I am a Postdoctoral Fellow at the Ronald Reagan Presidential Foundation and Institute, where I am writing a book that examines presidential management of policy-making within the executive branch. I study American political institutions with an emphasis on the presidency, bureaucracy, and Congress. My teaching experience includes American politics, political institutions, and public policy. Prior to coming to the Institute, I served as a postgraduate research associate and lecturer at Princeton University.
My dissertation, winner of APSA's Presidents and Executive Politics' George C. Edwards III Dissertation Award, serves as the foundation for the book project, and focuses on the strategies of
centralization, or the movement of policy functions to the White House, and politicization, the use of political appointees to influence policy-making throughout the executive branch. I jointly model these two tools, examining the strategic trade-offs the president faces when making and influencing policy. I introduce novel measures of centralization—the first to show how centralization varies across policy areas—and empirically evaluate how presidents attempt to gain a more responsive bureaucracy.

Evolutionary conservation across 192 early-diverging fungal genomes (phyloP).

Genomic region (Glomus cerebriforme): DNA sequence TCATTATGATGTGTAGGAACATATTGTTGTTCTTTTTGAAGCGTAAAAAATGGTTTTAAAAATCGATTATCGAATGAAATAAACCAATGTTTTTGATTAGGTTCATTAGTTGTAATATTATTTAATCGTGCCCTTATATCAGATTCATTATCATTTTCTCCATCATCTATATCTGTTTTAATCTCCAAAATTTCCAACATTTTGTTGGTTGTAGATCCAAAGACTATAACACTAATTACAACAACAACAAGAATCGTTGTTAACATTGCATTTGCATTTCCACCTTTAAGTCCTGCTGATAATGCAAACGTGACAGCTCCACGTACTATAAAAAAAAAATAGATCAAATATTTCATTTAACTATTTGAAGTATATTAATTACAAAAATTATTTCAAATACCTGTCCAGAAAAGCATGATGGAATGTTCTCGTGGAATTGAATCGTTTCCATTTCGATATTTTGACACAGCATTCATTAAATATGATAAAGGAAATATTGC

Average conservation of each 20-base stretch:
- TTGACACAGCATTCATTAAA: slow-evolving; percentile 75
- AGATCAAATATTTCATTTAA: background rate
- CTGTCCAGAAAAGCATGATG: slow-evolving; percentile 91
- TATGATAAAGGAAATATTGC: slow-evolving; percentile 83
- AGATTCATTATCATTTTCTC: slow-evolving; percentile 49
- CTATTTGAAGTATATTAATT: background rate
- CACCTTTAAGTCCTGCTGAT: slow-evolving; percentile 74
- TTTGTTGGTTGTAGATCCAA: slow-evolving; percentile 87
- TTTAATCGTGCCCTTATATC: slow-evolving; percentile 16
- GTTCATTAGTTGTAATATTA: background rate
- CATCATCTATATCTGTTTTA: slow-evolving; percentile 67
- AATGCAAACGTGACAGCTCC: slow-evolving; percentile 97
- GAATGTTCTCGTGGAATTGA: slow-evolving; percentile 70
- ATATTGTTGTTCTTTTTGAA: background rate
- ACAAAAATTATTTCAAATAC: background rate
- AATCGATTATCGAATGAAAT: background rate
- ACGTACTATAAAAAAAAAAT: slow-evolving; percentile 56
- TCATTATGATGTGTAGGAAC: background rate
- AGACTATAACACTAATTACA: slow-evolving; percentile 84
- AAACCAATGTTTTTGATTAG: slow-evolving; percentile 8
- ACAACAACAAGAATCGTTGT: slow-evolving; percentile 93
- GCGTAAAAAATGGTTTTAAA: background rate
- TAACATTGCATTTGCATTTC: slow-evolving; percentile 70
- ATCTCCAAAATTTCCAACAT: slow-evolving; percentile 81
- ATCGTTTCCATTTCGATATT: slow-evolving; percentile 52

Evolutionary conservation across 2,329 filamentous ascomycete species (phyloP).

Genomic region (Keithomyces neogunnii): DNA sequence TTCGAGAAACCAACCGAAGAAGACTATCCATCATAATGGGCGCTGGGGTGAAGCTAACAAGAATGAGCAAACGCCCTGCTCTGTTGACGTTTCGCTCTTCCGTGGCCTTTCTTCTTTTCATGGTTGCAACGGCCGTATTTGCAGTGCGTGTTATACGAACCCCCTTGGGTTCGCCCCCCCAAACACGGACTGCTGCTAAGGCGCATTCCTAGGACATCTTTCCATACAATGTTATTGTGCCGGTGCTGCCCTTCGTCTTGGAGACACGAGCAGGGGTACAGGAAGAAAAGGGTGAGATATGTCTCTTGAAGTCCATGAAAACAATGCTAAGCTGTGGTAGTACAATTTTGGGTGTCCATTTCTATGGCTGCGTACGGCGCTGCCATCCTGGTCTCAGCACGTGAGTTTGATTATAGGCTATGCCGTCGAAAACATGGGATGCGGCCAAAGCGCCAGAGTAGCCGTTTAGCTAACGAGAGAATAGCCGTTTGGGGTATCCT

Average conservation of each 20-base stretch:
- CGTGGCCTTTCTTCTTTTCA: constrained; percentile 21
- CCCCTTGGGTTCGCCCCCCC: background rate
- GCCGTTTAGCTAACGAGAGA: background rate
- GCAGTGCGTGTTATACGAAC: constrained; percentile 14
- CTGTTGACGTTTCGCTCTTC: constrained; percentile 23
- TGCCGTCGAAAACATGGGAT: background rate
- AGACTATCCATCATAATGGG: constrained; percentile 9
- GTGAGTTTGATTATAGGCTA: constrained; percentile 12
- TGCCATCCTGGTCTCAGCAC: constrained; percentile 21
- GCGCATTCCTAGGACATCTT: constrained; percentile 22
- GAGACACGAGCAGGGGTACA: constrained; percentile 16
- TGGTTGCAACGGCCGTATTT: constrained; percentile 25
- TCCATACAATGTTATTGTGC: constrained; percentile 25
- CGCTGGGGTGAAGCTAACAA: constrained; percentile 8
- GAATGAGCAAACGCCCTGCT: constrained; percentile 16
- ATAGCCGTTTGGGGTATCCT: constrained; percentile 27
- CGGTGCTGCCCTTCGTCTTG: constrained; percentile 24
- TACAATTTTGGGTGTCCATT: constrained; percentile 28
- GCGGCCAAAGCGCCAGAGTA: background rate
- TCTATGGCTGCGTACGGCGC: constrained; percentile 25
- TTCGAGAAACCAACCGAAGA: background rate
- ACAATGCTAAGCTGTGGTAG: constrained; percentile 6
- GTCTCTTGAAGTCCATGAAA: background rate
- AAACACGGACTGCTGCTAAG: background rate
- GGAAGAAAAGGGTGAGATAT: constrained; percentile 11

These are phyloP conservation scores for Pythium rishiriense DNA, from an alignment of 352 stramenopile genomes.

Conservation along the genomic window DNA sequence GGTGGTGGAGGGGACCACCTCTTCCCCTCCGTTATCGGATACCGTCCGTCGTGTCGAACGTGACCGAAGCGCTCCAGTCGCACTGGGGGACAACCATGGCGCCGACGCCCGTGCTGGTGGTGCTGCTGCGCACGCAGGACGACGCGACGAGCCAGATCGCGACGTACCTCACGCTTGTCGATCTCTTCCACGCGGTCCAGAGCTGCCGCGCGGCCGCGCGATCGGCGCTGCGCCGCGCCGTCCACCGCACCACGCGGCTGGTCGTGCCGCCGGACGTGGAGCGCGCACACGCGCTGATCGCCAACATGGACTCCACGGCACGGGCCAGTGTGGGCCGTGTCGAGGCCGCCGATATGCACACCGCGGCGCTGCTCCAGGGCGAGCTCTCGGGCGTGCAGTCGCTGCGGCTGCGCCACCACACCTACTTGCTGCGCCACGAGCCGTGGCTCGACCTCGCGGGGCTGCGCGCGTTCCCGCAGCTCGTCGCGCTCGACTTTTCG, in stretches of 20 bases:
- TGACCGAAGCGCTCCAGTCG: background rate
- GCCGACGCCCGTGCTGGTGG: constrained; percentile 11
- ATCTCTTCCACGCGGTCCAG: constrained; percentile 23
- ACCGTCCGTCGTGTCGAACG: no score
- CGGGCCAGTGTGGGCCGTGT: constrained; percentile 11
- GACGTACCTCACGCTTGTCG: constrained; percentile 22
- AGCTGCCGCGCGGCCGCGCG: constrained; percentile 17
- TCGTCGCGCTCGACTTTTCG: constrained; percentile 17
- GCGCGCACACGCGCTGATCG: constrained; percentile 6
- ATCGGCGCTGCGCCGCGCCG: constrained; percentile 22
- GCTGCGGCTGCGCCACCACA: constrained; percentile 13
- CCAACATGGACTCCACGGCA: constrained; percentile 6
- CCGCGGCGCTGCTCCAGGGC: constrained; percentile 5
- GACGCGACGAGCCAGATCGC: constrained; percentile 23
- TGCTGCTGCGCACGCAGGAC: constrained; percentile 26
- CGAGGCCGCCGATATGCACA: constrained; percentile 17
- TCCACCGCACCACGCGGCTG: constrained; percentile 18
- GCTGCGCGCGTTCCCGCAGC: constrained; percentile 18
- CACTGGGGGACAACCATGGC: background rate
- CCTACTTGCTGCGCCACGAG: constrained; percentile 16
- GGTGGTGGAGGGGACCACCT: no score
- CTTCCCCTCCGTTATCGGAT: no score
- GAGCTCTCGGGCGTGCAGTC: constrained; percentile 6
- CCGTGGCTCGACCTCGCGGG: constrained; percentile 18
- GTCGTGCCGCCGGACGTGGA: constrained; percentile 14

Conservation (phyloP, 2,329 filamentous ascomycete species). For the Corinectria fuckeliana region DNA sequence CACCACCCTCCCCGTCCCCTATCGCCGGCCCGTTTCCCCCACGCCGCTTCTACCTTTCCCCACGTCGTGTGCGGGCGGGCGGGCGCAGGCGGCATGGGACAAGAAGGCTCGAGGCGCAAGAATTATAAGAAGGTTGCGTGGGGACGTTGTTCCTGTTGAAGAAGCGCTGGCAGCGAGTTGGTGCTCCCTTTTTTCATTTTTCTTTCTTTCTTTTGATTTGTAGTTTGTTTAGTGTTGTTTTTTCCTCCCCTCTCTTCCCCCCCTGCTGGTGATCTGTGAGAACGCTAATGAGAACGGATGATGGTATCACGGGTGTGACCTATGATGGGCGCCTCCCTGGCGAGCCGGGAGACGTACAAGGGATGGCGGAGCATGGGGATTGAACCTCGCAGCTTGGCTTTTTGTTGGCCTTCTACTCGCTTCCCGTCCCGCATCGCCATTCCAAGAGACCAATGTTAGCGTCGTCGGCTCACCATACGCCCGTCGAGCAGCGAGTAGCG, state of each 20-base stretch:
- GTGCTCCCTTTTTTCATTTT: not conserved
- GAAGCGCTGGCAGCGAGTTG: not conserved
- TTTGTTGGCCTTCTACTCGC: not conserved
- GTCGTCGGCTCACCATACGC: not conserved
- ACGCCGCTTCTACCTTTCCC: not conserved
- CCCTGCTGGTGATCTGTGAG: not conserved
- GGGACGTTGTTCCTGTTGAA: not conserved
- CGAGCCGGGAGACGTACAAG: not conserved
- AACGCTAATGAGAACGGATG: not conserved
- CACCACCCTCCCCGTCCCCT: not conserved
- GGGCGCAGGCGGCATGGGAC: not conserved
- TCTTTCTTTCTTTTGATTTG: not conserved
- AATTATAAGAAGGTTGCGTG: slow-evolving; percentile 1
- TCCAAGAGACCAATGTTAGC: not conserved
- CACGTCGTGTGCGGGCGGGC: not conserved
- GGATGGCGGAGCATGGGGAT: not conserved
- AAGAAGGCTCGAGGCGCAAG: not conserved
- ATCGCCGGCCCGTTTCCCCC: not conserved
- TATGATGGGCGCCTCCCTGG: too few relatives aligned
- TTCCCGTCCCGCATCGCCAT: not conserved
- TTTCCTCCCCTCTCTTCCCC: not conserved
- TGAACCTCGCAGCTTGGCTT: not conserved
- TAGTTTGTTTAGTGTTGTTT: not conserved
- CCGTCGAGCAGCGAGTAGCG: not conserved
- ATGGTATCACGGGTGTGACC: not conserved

I have also co-authored projects examining topics including legislative responsiveness to donors, congressional capacity, and separation of powers models. These works have been published in Congress & The Presidency, the SSRC volume Can America Govern Itself?, and the SAGE Handbook of Research Methods in Political Science & International Relations.
I received my Ph.D. and M.A. in Politics from Princeton University as well as a B.A. in Public Policy Studies from Vanderbilt University.
My C.V. is available here.